In a small bowl combine flour, sugar, salt and baking powder. In a large bowl whisk together egg, milk and oil.
Add flour mixture and mix until just moistened. (There should be a few lumps.) Stir in pecans and let the batter rest 5 minutes.
Sprinkle banana slices with additional sugar and place 4-5 slices close together on the griddle for each pancake. Pour about 1/3 cup of batter over each group of bananas on griddle. Cook for about 3 minutes or until sides of the pancake look cooked and the tops are bubbly. Place 4-5 slices on top of each pancake before flipping. Cook for about 2 more minutes.
Makes 6 pancakes. It's time to eat!

Sunday, March 24, 2013

Chicken with White Wine Sauce

Every single time I make this my husband says "Is there going to be a crust of bread to soak up the sauce?" And the answer is always yes. This sauce is so good that I've considered using the recipe as a springboard for a soup. You're going to read this recipe and think "This sounds so easy" - and it is! This is one of my go to quick dinners when I've had a long day. I like to make it with broccoli, kale or broccoli rabe tossed with butter, lemon and mustard.

And don't forget - reposting this recipe on your Facebook or blog will automatically enter you in our Food Network Cookbook contest! So keep sharing!

4 Chicken Breasts, butterflied
2 tbsp. Olive Oil
3/4 cup Chicken Broth (Use the good stuff here. Seriously.)
1/2 cup White Wine (Again, if you wouldn't drink it - don't cook with it.)
1 tsp. Fresh Thyme
2 tbsp. Butter
1 tbsp. Capers
3 tbsp. Minced Shallots
2 Cloves Garlic, thinly sliced
Fresh Rosemary (garnish)

Heat olive oil in a large skillet. Sauté garlic and shallots until shallots are almost transparent. Salt and pepper chicken on both sides and sauté until golden brown on both sides. You're going to need high heat for this part so turn it up and don't be afraid. You want a crisp browning (also known as the Maillard Reaction). Remove chicken from the pan and add broth and wine. Simmer for 3-4 minutes. Whisk in butter and add thyme. Pour over chicken and top with capers and fresh rosemary.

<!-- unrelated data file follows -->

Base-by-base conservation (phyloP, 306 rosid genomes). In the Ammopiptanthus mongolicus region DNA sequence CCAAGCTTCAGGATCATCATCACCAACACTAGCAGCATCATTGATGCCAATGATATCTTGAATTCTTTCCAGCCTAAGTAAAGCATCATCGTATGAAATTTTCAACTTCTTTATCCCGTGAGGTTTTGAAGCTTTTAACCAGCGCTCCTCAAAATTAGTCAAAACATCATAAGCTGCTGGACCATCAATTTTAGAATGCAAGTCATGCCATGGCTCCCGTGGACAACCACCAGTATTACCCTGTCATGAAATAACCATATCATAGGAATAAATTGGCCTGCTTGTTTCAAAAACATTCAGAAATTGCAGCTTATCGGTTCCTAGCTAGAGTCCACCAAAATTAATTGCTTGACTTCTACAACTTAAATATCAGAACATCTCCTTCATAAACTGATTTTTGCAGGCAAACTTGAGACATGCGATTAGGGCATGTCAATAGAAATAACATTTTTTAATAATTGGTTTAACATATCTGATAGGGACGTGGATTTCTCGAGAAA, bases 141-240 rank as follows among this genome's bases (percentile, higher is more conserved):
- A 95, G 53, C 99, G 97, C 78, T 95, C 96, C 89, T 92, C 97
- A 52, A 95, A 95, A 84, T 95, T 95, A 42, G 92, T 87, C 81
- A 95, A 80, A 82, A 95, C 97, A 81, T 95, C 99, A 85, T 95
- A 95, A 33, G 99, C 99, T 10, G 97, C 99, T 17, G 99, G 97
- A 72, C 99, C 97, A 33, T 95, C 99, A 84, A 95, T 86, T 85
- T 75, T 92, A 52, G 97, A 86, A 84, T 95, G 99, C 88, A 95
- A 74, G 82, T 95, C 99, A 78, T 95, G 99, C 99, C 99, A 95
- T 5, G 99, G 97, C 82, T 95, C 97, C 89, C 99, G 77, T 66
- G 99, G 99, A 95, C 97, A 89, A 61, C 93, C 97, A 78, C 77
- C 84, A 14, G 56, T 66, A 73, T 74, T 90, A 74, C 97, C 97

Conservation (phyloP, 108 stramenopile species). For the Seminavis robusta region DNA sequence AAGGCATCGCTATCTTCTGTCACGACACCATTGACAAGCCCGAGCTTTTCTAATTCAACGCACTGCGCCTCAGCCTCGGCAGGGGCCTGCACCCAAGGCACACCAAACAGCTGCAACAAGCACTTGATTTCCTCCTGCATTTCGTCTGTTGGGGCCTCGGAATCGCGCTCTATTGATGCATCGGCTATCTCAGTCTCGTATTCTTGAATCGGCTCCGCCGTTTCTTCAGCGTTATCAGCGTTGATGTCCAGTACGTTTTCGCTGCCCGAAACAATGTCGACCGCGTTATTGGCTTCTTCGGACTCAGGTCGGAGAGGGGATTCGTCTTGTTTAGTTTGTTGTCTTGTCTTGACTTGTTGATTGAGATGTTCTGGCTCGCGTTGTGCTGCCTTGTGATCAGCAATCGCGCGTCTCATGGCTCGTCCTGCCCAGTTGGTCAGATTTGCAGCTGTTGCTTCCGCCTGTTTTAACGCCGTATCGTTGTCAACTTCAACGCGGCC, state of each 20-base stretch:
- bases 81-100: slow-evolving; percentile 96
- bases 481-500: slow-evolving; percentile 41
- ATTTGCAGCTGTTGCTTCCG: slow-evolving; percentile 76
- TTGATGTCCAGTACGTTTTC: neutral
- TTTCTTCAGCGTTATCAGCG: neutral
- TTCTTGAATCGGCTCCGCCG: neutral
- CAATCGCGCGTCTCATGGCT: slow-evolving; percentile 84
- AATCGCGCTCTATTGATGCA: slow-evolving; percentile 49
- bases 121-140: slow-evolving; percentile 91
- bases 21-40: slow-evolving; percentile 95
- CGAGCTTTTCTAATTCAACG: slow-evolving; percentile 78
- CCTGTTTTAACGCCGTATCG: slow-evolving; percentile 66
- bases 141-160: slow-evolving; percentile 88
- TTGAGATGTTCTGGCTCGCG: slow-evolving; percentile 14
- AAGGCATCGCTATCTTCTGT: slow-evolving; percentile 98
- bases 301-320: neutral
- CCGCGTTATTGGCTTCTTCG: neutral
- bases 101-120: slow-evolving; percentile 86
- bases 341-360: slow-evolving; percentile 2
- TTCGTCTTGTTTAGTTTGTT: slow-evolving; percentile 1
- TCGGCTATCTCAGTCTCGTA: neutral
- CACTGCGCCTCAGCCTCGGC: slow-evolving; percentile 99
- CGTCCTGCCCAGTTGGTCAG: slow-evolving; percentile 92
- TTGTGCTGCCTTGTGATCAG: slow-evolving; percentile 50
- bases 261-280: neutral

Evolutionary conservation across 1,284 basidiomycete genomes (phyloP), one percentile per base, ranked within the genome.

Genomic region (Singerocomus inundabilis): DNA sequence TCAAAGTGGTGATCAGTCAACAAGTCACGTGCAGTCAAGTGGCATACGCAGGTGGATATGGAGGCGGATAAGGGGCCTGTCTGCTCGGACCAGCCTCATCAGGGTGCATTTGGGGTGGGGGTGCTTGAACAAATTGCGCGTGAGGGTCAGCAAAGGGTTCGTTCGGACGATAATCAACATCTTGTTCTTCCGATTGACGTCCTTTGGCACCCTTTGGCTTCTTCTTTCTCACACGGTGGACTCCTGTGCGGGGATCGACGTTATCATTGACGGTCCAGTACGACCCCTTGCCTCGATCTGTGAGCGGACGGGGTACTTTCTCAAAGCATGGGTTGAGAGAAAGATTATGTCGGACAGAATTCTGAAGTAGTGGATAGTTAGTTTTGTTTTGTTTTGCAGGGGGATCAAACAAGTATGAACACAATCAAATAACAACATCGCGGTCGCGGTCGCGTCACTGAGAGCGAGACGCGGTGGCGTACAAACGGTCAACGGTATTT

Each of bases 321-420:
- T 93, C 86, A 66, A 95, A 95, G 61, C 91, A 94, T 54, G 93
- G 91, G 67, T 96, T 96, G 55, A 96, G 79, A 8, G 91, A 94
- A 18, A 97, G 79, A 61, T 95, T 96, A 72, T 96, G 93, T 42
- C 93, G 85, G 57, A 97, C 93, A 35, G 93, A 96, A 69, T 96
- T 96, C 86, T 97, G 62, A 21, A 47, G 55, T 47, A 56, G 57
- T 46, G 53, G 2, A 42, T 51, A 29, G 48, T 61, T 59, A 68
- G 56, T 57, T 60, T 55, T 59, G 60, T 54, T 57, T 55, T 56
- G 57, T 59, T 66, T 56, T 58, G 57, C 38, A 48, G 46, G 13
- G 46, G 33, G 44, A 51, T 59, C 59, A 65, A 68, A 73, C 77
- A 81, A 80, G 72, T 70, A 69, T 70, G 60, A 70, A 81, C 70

It's time to eat!

Thursday, March 14, 2013

Enter to win Food Network's How To Boil Water Cookbook

Simply repost one of our recipes on your Facebook page or blog before April 1st and you'll be entered to win a copy of Food Network's How To Boil Water Cookbook.

• Shows beginning cooks how to do just what the title implies—and a lot more—without a hint of intimidations.• Features classic comfort foods such as no-flip fried eggs and soul-soothing grilled cheese for one and bolder, ethnic recipes like Tacos Picadillo and Southeast Asian Beef Salad.
• Exquisite photography and Food Network recipes, both inspire and build the confidence needed to make every dish a success.
• Hundreds of must-know hints, tips and short-cuts for those new to the kitchen.

So start re-posting! :)

Saturday, March 2, 2013

10 Tips for a Happy Kitchen

The kitchen can be a scary/frustrating/annoying/confusing place. And there are some tasks that make the kitchen even more daunting. Here are some tips that just might help make your kitchen experience more palatable. :)

1. Got a piece of eggshell in that egg you just cracked open? Don't go fishing for it with dry fingers. The oils in your skin push the proteins in the egg and force the shell away from your finger. Try wetting your finger and then picking out the shell. The water allows the proteins to move apart, allowing you to get to the shell right away.

2. Need to thaw meat fast? Try putting it in an unheated aluminum or stainless steel pan. The metal will work as a conductor, lowering the temperature. Flip the meat after about 30 minutes to let the other side get some surface contact.

3.  Commercially made peanut butters contain additional oils and preservatives. Save up to 100 calories by making your own. Put nuts in a food processor and process until smooth. That's it!

4. You may not know it, but most cookbook measurements are based on spooning, not scooping the flour. When you scoop the flour gets packed into parts of the measuring cup and you'll end up with more flour than you need.

5. You know why chefs look like they've got it together in the kitchen? They prep. It's called mise en place, which translates to "everything in place". You'll save time and feel more confident as you move through your recipe.

6. Salt does more than just make things taste salty. Salting at the right time will enhance the flavor of every dish. For tips on salting, click here.

7. Asparagus can have a tough skin. Peel it off just below the tips before cooking and your asparagus will be nice and tender.

8. Reserve some of the water used to cook your pasta. The starch in the water will thicken your sauce and add a creaminess to the texture.

9. Sanitize your wood cutting boards by covering them in salt and scrubbing with a lemon. As an added bonus, the salt enhances the smell of lemon. Your kitchen will smell amazing!

10. Use unflavored, waxed dental floss to gently slice delicate pastry doughs. Your rolls will keep their shape and you'll keep your sanity.

Got a tip you want to share? How do you make cooking easier?